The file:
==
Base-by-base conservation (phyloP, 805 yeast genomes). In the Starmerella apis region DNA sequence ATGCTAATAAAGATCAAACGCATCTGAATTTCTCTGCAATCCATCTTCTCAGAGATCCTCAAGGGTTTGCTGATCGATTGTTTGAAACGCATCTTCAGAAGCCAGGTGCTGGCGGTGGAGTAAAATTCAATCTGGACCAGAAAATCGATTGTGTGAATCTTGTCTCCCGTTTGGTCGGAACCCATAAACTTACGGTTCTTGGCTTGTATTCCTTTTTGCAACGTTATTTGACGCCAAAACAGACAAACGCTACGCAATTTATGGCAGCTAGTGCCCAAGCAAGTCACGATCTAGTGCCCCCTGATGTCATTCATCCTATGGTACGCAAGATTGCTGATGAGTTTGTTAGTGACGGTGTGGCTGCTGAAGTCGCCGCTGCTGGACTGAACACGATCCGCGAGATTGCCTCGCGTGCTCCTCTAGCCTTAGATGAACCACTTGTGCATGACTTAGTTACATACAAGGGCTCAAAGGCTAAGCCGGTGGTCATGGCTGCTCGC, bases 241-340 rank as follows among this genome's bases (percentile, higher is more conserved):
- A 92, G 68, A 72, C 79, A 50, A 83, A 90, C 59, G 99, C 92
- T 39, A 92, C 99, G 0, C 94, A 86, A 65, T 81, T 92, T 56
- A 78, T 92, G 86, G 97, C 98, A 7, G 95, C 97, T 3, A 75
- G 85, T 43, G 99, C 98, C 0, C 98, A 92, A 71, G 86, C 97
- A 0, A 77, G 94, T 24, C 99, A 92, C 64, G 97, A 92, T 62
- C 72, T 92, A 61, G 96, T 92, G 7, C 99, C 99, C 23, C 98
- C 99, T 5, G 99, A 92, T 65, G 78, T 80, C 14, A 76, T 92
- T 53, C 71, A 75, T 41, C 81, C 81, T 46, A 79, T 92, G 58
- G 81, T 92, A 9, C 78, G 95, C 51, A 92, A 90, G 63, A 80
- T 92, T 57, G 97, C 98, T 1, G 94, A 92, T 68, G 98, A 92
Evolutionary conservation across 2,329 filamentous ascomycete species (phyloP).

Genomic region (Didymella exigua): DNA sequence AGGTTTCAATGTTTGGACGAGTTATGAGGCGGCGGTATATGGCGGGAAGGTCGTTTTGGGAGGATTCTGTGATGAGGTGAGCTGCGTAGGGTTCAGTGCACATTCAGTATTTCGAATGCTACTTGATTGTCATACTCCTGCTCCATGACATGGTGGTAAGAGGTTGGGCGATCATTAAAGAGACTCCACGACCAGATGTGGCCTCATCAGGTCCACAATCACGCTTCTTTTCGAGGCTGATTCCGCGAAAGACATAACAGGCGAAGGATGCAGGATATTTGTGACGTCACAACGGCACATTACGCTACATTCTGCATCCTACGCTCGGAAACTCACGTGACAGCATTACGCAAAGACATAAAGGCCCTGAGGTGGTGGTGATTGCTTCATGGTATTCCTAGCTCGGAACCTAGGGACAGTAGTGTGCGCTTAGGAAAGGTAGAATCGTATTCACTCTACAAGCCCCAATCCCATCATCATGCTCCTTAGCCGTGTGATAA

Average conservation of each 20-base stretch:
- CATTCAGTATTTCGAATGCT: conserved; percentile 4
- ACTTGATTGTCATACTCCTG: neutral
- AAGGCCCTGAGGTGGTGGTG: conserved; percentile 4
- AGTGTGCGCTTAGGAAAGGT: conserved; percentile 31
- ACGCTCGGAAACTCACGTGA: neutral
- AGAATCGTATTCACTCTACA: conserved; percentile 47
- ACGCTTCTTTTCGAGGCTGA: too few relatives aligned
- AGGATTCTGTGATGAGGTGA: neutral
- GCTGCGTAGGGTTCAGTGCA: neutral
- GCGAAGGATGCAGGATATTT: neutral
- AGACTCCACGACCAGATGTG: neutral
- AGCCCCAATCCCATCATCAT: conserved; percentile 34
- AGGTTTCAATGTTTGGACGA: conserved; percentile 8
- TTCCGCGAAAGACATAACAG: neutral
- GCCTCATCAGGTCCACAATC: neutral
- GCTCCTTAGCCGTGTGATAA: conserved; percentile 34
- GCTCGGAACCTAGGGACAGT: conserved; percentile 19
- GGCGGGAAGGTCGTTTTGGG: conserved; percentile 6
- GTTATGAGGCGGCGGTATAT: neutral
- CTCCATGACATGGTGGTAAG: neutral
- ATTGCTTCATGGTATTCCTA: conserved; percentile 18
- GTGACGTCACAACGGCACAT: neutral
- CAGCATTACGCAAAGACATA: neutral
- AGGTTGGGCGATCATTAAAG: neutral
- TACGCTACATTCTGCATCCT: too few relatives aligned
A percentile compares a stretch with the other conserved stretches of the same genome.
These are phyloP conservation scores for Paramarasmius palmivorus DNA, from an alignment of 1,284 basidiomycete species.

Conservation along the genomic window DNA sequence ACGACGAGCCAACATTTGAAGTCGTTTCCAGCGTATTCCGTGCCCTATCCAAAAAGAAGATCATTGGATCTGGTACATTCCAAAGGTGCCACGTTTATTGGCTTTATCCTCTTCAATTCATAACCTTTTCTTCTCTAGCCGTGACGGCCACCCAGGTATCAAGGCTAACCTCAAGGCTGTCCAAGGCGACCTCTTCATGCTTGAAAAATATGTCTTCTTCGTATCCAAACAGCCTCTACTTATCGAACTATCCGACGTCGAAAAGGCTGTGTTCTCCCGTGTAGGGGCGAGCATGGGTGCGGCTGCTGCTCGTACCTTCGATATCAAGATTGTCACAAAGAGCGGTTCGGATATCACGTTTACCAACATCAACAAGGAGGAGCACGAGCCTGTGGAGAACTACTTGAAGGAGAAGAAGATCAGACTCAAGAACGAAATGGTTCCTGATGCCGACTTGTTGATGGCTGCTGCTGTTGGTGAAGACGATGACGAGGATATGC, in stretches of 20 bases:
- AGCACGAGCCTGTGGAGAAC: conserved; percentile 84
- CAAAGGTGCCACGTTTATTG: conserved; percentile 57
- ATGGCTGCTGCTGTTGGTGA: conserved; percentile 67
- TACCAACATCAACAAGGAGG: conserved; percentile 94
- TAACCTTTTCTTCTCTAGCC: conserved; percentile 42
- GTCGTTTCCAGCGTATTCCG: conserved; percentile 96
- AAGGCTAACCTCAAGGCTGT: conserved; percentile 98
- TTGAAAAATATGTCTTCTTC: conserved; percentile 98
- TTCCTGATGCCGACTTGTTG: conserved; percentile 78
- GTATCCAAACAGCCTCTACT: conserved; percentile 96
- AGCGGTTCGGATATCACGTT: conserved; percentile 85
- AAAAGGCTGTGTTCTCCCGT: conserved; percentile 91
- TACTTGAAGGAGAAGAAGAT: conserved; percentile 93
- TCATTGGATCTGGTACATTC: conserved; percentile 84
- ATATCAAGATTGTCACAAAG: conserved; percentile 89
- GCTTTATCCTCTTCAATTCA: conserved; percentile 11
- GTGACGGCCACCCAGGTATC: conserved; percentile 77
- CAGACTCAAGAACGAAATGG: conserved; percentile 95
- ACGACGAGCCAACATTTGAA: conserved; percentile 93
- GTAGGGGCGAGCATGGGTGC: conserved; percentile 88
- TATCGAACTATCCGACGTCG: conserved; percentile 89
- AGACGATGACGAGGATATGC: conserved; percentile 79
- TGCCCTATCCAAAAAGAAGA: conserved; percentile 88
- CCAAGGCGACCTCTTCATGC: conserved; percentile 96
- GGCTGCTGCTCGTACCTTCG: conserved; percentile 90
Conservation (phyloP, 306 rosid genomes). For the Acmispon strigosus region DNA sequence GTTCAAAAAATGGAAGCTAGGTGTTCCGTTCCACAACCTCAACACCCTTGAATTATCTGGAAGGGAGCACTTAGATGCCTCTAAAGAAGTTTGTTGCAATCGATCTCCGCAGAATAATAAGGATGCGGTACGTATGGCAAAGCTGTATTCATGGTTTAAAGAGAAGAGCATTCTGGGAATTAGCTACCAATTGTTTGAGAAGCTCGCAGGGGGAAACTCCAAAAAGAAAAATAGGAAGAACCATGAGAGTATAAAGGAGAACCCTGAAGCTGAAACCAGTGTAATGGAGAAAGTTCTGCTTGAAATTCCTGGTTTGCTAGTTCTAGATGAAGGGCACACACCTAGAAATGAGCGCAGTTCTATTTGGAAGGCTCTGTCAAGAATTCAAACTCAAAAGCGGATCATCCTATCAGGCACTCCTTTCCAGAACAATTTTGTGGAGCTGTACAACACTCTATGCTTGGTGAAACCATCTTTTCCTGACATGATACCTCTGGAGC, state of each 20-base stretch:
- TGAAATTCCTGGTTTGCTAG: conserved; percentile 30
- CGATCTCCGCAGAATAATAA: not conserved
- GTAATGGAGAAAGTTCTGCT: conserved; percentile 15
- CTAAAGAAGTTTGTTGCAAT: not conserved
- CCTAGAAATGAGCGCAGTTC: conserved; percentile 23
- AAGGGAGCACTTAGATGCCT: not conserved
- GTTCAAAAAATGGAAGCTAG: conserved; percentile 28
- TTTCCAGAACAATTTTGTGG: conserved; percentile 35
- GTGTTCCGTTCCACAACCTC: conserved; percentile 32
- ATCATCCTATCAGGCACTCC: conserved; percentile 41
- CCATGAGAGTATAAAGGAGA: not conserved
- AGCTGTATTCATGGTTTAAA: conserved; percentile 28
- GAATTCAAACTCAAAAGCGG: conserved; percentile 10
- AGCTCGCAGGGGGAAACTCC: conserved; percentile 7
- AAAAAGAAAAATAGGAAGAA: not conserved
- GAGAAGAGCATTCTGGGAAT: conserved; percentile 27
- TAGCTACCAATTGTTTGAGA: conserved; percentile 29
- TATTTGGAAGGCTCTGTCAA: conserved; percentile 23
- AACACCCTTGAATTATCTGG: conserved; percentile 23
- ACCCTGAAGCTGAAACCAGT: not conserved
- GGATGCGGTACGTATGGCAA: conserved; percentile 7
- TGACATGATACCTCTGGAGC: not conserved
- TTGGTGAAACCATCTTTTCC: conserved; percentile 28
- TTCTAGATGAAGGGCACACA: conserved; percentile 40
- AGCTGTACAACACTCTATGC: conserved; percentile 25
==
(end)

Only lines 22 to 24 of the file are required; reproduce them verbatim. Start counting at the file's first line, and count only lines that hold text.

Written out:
- AGGATTCTGTGATGAGGTGA: neutral
- GCTGCGTAGGGTTCAGTGCA: neutral
- GCGAAGGATGCAGGATATTT: neutral